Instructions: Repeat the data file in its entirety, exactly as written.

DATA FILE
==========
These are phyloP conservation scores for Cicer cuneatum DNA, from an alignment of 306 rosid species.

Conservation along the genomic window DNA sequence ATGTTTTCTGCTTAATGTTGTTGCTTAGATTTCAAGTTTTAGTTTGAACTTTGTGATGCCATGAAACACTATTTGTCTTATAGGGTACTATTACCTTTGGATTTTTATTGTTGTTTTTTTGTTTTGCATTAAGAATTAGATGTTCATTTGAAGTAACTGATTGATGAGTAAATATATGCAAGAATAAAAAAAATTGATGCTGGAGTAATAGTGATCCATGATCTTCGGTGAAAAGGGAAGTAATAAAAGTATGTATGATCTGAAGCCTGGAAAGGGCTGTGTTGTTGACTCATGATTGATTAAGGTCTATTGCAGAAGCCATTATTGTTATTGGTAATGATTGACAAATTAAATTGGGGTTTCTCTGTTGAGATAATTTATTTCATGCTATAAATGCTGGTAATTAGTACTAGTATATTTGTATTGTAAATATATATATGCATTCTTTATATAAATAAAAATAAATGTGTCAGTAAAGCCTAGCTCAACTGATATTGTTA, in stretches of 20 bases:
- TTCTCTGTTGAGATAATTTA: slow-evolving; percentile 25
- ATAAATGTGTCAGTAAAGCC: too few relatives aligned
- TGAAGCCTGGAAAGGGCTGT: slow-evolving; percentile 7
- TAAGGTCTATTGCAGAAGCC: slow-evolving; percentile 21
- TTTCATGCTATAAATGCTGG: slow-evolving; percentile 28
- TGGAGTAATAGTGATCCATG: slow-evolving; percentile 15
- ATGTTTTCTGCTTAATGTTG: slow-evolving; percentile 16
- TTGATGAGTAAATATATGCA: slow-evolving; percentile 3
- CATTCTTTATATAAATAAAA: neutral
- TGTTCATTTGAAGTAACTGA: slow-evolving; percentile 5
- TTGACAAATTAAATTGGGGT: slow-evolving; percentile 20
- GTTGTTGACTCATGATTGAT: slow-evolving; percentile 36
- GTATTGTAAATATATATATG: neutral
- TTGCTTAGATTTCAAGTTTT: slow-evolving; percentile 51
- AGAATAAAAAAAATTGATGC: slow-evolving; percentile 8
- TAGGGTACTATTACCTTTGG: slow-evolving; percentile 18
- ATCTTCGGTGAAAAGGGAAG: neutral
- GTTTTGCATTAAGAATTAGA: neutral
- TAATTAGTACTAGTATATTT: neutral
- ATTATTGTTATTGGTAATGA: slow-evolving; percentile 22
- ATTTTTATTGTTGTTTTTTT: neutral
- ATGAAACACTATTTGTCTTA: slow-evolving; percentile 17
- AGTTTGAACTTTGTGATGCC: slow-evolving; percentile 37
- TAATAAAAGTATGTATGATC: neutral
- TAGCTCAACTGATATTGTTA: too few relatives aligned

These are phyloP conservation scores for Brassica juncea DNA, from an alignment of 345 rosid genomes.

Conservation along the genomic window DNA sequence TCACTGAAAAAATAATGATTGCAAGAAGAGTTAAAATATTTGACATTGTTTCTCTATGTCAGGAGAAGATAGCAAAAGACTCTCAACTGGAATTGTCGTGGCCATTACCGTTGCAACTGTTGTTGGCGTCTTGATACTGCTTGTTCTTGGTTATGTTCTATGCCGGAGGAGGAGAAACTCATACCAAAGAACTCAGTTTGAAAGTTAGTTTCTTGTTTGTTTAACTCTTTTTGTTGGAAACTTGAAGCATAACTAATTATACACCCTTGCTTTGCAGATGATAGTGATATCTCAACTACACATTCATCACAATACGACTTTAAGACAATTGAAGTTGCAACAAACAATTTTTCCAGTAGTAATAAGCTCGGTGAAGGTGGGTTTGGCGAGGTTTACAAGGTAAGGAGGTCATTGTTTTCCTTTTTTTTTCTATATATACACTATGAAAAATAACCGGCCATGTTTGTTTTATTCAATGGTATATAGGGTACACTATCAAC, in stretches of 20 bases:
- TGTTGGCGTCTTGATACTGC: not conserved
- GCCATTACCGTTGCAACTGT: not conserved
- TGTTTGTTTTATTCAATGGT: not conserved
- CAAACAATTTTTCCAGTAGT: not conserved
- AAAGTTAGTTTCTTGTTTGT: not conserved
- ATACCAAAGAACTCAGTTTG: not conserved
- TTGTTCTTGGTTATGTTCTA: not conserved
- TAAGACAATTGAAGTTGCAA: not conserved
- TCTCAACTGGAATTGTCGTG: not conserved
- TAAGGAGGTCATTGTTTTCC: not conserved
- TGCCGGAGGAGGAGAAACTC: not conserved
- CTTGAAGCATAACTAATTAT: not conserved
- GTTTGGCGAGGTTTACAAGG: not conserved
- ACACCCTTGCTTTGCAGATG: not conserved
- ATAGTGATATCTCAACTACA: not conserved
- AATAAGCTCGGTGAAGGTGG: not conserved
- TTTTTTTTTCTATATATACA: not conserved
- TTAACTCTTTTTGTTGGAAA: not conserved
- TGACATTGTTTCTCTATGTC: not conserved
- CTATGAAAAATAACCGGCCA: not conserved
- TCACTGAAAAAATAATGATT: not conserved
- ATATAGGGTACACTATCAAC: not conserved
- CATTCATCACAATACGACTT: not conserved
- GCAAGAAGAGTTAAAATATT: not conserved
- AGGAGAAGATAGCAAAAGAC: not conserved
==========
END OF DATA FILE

These are phyloP conservation scores for Cicer cuneatum DNA, from an alignment of 306 rosid species.

Conservation along the genomic window DNA sequence ATGTTTTCTGCTTAATGTTGTTGCTTAGATTTCAAGTTTTAGTTTGAACTTTGTGATGCCATGAAACACTATTTGTCTTATAGGGTACTATTACCTTTGGATTTTTATTGTTGTTTTTTTGTTTTGCATTAAGAATTAGATGTTCATTTGAAGTAACTGATTGATGAGTAAATATATGCAAGAATAAAAAAAATTGATGCTGGAGTAATAGTGATCCATGATCTTCGGTGAAAAGGGAAGTAATAAAAGTATGTATGATCTGAAGCCTGGAAAGGGCTGTGTTGTTGACTCATGATTGATTAAGGTCTATTGCAGAAGCCATTATTGTTATTGGTAATGATTGACAAATTAAATTGGGGTTTCTCTGTTGAGATAATTTATTTCATGCTATAAATGCTGGTAATTAGTACTAGTATATTTGTATTGTAAATATATATATGCATTCTTTATATAAATAAAAATAAATGTGTCAGTAAAGCCTAGCTCAACTGATATTGTTA, in stretches of 20 bases:
- TTCTCTGTTGAGATAATTTA: slow-evolving; percentile 25
- ATAAATGTGTCAGTAAAGCC: too few relatives aligned
- TGAAGCCTGGAAAGGGCTGT: slow-evolving; percentile 7
- TAAGGTCTATTGCAGAAGCC: slow-evolving; percentile 21
- TTTCATGCTATAAATGCTGG: slow-evolving; percentile 28
- TGGAGTAATAGTGATCCATG: slow-evolving; percentile 15
- ATGTTTTCTGCTTAATGTTG: slow-evolving; percentile 16
- TTGATGAGTAAATATATGCA: slow-evolving; percentile 3
- CATTCTTTATATAAATAAAA: neutral
- TGTTCATTTGAAGTAACTGA: slow-evolving; percentile 5
- TTGACAAATTAAATTGGGGT: slow-evolving; percentile 20
- GTTGTTGACTCATGATTGAT: slow-evolving; percentile 36
- GTATTGTAAATATATATATG: neutral
- TTGCTTAGATTTCAAGTTTT: slow-evolving; percentile 51
- AGAATAAAAAAAATTGATGC: slow-evolving; percentile 8
- TAGGGTACTATTACCTTTGG: slow-evolving; percentile 18
- ATCTTCGGTGAAAAGGGAAG: neutral
- GTTTTGCATTAAGAATTAGA: neutral
- TAATTAGTACTAGTATATTT: neutral
- ATTATTGTTATTGGTAATGA: slow-evolving; percentile 22
- ATTTTTATTGTTGTTTTTTT: neutral
- ATGAAACACTATTTGTCTTA: slow-evolving; percentile 17
- AGTTTGAACTTTGTGATGCC: slow-evolving; percentile 37
- TAATAAAAGTATGTATGATC: neutral
- TAGCTCAACTGATATTGTTA: too few relatives aligned

These are phyloP conservation scores for Brassica juncea DNA, from an alignment of 345 rosid genomes.

Conservation along the genomic window DNA sequence TCACTGAAAAAATAATGATTGCAAGAAGAGTTAAAATATTTGACATTGTTTCTCTATGTCAGGAGAAGATAGCAAAAGACTCTCAACTGGAATTGTCGTGGCCATTACCGTTGCAACTGTTGTTGGCGTCTTGATACTGCTTGTTCTTGGTTATGTTCTATGCCGGAGGAGGAGAAACTCATACCAAAGAACTCAGTTTGAAAGTTAGTTTCTTGTTTGTTTAACTCTTTTTGTTGGAAACTTGAAGCATAACTAATTATACACCCTTGCTTTGCAGATGATAGTGATATCTCAACTACACATTCATCACAATACGACTTTAAGACAATTGAAGTTGCAACAAACAATTTTTCCAGTAGTAATAAGCTCGGTGAAGGTGGGTTTGGCGAGGTTTACAAGGTAAGGAGGTCATTGTTTTCCTTTTTTTTTCTATATATACACTATGAAAAATAACCGGCCATGTTTGTTTTATTCAATGGTATATAGGGTACACTATCAAC, in stretches of 20 bases:
- TGTTGGCGTCTTGATACTGC: not conserved
- GCCATTACCGTTGCAACTGT: not conserved
- TGTTTGTTTTATTCAATGGT: not conserved
- CAAACAATTTTTCCAGTAGT: not conserved
- AAAGTTAGTTTCTTGTTTGT: not conserved
- ATACCAAAGAACTCAGTTTG: not conserved
- TTGTTCTTGGTTATGTTCTA: not conserved
- TAAGACAATTGAAGTTGCAA: not conserved
- TCTCAACTGGAATTGTCGTG: not conserved
- TAAGGAGGTCATTGTTTTCC: not conserved
- TGCCGGAGGAGGAGAAACTC: not conserved
- CTTGAAGCATAACTAATTAT: not conserved
- GTTTGGCGAGGTTTACAAGG: not conserved
- ACACCCTTGCTTTGCAGATG: not conserved
- ATAGTGATATCTCAACTACA: not conserved
- AATAAGCTCGGTGAAGGTGG: not conserved
- TTTTTTTTTCTATATATACA: not conserved
- TTAACTCTTTTTGTTGGAAA: not conserved
- TGACATTGTTTCTCTATGTC: not conserved
- CTATGAAAAATAACCGGCCA: not conserved
- TCACTGAAAAAATAATGATT: not conserved
- ATATAGGGTACACTATCAAC: not conserved
- CATTCATCACAATACGACTT: not conserved
- GCAAGAAGAGTTAAAATATT: not conserved
- AGGAGAAGATAGCAAAAGAC: not conserved